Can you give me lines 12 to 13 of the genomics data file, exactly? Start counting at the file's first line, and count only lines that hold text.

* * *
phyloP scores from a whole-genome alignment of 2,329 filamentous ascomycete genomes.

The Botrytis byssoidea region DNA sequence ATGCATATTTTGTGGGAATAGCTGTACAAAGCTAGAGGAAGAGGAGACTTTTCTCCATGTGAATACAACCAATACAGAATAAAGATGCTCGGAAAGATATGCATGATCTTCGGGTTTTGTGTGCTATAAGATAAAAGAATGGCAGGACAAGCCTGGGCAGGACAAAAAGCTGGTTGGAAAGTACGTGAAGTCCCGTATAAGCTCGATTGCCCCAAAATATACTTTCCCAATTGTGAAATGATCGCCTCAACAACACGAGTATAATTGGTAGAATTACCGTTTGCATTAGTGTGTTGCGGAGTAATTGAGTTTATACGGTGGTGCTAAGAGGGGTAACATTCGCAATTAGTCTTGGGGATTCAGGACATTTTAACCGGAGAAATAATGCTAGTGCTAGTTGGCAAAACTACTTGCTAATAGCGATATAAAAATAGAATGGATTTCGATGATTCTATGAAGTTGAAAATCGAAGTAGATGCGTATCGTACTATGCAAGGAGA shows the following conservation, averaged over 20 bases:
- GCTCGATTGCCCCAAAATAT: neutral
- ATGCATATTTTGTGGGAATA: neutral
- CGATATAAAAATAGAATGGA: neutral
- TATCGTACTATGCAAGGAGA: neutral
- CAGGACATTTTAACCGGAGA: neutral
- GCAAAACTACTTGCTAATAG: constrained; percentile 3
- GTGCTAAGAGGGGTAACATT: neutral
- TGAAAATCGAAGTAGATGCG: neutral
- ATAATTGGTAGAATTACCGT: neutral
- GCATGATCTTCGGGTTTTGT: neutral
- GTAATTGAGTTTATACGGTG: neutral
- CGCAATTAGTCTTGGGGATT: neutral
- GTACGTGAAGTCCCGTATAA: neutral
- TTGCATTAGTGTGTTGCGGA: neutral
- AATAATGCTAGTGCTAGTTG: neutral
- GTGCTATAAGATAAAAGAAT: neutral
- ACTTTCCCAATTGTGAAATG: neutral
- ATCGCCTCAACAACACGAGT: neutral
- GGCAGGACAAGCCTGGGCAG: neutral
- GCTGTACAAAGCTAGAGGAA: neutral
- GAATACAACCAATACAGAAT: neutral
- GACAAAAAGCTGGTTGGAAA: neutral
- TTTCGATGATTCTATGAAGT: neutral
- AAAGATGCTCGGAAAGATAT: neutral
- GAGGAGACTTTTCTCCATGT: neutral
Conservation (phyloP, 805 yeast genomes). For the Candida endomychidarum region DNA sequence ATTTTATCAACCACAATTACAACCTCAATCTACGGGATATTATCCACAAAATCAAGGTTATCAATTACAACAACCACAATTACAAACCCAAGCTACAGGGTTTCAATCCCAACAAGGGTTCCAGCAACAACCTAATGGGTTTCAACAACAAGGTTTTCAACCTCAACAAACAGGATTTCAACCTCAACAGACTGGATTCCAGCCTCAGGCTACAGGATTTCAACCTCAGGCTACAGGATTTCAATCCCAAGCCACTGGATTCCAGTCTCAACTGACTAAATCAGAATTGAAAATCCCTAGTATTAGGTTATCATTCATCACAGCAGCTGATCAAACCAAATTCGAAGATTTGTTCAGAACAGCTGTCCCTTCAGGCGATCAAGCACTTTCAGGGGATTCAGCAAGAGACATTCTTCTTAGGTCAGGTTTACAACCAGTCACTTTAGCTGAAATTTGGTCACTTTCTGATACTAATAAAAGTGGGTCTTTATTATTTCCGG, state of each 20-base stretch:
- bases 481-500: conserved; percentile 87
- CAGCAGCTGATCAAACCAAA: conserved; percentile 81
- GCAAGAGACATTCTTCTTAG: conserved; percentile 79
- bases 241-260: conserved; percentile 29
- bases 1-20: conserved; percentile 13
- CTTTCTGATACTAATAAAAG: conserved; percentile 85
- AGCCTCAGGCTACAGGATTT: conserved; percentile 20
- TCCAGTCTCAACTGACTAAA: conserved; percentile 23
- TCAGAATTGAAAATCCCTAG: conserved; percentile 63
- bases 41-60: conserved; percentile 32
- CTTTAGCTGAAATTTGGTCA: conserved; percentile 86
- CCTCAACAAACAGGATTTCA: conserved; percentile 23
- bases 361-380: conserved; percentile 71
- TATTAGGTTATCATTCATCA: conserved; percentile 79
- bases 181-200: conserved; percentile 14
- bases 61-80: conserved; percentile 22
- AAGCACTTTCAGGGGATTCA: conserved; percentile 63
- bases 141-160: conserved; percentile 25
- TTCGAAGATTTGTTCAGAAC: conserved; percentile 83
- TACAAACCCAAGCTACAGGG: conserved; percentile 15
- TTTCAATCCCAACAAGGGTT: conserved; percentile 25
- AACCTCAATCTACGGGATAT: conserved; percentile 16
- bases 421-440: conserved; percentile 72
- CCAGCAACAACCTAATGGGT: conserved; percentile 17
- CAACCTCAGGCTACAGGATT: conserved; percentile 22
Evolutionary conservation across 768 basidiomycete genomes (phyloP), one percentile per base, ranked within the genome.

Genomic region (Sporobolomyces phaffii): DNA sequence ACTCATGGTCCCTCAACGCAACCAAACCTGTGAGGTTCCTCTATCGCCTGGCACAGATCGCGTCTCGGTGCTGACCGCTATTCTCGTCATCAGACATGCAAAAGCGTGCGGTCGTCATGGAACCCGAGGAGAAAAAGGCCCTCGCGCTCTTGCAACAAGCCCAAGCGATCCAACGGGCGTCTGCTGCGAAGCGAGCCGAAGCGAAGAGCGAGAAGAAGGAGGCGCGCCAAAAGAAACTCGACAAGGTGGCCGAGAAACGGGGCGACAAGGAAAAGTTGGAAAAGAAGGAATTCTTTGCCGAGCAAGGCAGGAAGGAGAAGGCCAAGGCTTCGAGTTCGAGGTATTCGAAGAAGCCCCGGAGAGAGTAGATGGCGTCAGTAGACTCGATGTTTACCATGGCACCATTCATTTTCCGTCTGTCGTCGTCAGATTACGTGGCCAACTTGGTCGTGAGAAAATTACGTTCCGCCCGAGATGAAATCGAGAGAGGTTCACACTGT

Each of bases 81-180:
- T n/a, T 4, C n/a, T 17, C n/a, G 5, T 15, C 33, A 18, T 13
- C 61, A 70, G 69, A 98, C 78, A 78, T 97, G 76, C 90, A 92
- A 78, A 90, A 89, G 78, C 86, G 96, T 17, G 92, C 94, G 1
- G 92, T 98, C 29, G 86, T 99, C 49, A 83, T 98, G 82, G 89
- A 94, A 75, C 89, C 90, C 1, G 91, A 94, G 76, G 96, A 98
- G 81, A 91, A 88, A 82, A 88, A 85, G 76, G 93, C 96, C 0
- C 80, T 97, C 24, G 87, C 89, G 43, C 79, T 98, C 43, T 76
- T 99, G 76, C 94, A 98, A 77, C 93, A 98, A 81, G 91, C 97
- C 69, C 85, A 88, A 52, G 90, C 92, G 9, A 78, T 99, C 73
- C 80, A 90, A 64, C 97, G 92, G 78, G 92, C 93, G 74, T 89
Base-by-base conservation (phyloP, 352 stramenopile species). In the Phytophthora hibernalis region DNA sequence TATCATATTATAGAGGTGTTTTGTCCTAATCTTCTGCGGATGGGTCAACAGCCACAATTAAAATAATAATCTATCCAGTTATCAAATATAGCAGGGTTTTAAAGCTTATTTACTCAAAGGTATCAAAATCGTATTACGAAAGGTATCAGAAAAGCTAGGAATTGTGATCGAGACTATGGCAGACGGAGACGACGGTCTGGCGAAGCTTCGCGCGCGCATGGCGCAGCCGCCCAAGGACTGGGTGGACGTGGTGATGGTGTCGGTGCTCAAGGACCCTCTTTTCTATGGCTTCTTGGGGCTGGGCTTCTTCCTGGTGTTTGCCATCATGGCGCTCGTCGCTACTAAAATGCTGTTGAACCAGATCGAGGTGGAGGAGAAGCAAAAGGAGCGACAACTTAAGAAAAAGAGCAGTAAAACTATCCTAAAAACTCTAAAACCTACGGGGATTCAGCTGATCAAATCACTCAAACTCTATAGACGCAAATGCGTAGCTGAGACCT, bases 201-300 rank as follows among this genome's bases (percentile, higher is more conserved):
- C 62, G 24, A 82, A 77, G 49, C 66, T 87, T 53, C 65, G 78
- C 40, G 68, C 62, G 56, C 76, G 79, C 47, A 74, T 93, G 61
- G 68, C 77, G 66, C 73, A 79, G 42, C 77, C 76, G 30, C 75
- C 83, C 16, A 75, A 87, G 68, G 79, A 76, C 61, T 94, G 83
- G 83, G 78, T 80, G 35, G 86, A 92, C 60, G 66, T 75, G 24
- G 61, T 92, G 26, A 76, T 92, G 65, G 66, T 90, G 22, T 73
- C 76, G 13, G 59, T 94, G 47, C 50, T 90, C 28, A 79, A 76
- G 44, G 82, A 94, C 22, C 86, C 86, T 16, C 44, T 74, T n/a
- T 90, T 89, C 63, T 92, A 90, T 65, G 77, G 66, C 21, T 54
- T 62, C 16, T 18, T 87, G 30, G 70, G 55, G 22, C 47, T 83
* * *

- GCATGATCTTCGGGTTTTGT: neutral
- GTAATTGAGTTTATACGGTG: neutral